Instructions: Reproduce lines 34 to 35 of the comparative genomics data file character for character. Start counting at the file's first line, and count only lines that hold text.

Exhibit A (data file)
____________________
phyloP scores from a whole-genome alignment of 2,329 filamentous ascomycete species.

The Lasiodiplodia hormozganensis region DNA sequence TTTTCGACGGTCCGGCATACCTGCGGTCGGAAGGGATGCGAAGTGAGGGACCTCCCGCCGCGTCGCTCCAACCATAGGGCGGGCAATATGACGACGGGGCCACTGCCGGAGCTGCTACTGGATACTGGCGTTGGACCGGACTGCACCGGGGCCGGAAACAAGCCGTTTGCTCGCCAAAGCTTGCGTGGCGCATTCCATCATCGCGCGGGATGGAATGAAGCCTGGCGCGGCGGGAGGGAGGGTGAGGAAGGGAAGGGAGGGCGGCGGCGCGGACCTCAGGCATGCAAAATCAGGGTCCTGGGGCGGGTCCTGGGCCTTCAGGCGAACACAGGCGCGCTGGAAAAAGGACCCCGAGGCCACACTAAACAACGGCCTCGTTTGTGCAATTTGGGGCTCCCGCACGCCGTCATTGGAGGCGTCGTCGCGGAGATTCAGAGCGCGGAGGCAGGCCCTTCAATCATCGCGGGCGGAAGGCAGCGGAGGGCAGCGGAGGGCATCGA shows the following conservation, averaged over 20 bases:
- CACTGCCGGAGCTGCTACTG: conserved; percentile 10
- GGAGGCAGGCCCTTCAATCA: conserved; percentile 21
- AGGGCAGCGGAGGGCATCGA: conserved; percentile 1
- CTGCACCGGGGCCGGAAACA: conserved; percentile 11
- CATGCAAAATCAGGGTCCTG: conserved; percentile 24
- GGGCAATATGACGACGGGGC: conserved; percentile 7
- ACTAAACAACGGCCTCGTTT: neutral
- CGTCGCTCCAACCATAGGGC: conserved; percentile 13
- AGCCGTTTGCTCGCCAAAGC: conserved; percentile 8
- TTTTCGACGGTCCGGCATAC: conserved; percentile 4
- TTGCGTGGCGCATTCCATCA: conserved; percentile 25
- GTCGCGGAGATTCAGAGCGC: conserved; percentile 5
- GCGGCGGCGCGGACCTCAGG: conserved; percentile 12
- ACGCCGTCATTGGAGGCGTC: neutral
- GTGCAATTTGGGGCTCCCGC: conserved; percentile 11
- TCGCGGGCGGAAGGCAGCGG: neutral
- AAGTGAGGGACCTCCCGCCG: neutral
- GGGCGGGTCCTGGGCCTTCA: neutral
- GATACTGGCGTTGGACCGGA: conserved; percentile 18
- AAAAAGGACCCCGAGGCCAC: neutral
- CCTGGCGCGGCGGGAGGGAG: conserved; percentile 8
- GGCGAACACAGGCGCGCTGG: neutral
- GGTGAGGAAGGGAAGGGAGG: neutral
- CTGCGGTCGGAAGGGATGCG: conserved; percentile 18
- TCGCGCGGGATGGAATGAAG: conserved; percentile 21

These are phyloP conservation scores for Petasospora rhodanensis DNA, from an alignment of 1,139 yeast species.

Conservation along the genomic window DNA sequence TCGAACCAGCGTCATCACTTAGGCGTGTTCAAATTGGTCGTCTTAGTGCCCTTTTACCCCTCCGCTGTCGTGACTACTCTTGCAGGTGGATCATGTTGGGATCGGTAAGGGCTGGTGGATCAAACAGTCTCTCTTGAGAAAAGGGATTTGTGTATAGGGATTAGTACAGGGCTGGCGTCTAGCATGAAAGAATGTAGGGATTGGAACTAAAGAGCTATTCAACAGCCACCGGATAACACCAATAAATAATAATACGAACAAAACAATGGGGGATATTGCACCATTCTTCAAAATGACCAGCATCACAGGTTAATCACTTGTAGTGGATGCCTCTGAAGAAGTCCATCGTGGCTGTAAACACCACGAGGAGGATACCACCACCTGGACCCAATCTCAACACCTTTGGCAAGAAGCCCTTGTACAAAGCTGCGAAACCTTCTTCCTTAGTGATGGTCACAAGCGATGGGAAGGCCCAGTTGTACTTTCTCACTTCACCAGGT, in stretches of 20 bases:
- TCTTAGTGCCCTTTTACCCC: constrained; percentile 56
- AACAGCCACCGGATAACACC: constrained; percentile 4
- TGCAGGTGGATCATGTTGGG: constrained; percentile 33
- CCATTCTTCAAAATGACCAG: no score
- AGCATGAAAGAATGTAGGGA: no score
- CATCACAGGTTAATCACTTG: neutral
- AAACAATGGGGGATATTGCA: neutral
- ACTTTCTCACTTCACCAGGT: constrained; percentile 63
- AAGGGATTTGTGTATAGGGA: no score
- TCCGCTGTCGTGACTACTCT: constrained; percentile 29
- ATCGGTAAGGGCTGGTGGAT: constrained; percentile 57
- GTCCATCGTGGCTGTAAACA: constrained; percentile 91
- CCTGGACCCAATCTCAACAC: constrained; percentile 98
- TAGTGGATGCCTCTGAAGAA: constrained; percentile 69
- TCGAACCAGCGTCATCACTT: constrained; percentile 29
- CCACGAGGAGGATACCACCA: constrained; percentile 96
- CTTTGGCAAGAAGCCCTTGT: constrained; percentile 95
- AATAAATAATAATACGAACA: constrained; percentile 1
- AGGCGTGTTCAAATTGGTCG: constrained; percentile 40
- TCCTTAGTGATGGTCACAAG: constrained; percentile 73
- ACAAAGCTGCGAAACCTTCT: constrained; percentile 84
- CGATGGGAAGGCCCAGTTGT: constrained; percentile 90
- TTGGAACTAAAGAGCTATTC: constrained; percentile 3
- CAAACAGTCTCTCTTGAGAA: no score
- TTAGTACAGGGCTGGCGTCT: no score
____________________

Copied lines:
- AGCATGAAAGAATGTAGGGA: no score
- CATCACAGGTTAATCACTTG: neutral